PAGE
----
October 30, 2014

VSCO Film 06

Education - Photographers

(Note: if you’re looking for a review of VSCO Film 07, you can go here)

OK, holy smokes. This preset pack has blown me away. Over the last few years I’ve stepped away from VSCO to develop my own presets and to customize my look and voice, but–dang, I think these presets are my favorite to date. There is something in these presets that speaks to my current editing style and makes them really relate to me and my workflow.

So let me back-track a bit. My favorite film stocks are Portra 160 and Portra 400. I really enjoy the  look and colors that these films give, primarily with reds and greens. Additionally, these films can be pushed and you can bring in some more character to these films by pushing them a stop or two. Pushing the film results in some awesome yellow tones and some great, contrasty skin tones. (In terms of the lab I use, most of my film processing this year has been through Mammum, if you’re interested).

With all that said, I feel like my digital work really tries to embody a sense of film in it. My digital work does not try to match film, but I really love some of the characteristics of film and I try to incorporate those unique things into my editing process. Specifically, I’m talking about greens and the way that film renders green tones.

Well, in my personal opinion, I think greens are the toughest things to match between digital and film and I don’t think VSCO 06 does a perfect job of matching greens–but I think they do a pretty killer job on connecting some of the film tones and allowing me to color-correct the greens to match my own vision for them. In short, they do the hard work of color correcting the rest of the colors, and I can do a quick touch up on the greens to get them to where I want to be. Simple. Quick. And it matches my current editing style.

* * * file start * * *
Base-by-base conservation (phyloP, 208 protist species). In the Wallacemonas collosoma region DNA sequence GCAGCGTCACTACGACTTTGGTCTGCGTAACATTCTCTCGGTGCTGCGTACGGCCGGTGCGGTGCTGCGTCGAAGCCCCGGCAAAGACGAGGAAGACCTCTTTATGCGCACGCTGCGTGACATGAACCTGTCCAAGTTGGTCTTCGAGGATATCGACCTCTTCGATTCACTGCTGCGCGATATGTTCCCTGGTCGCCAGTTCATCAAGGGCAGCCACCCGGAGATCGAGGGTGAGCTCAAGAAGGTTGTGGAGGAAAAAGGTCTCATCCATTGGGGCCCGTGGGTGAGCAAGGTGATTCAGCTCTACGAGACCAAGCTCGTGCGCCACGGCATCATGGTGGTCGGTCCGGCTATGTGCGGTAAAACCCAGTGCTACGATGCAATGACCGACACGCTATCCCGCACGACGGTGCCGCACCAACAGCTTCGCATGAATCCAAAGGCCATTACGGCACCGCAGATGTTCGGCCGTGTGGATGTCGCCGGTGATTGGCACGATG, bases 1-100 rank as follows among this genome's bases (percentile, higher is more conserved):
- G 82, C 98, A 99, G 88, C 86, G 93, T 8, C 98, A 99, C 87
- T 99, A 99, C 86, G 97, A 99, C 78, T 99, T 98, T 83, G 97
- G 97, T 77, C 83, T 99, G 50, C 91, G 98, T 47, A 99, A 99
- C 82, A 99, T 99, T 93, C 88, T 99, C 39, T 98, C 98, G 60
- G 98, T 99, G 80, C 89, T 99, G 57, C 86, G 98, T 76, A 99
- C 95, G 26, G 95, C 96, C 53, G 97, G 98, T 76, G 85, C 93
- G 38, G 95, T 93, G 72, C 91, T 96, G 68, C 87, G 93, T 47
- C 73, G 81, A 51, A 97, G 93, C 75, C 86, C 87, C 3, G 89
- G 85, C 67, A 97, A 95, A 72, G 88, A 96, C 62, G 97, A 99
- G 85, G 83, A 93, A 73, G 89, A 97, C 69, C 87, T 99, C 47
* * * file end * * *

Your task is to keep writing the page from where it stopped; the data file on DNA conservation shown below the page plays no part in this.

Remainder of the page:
I don’t think VSCO 06 matches these film stocks exactly, but I do think that it’s one of the best packs out there in terms of bringing film subtleties into the digital market. If you want to match your digital and your film,  that’s an entire, other personal project. (For the record, if you want a personal workshop on the subject, you need to talk to Gene Pease). If, however, you’re looking to incorporate some of film’s color and tones without losing your digital aspect, then this is the pack for you.

I tend to love Kodak films stocks, so this review will be more Kodak heavy, but there are some other films in the mix as well. Additionally, I would almost never use the VSCO cross-process presets, so I used those very minimally here.

Let me know your thoughts.

(Also if you’re looking for any other reviews or articles that I’ve written, you can find these here: VSCO Film 05 ReviewMy Journey Through VSCO FilmMy Process: Crafting a Vision)

Kodak Portra 400+2 –

vsco-film-06-Porta 400+2 minus-1

TRI-X +2 –

Fuji 400H+1 –

vsco-film-06-400H+1-1

Portra 160+1 Over

vsco-film-06-Portra 160+1 Over-1

Portra 160+1 Alt

vsco-film-06-Porta 160+1 Alt-1

Portra 400+1 Night +

vsco-film-06-Porta 400+1 Night plus-1

Portra 800+1

vsco-film-06-Porta 800+1-1

TRI-X+1 –

Provia 400X+1 Over

Sensia 100XP Over

Portra 160+1 Alt +

vsco-film-06-Portra 160+1 Alt plus-1

Portra 400+2 ++

vsco-film-06-Portra 400+2 plus plus-1

Portra 800+1 ++ Green

vsco-film-06-Portra 800+1 plus plus Green-1

Provia 400X+1 Over +

Portra 400+1 +

vsco-film-06-Portra 400+1 plus-1

TRI-X+2

PROVIA 400x XP OVER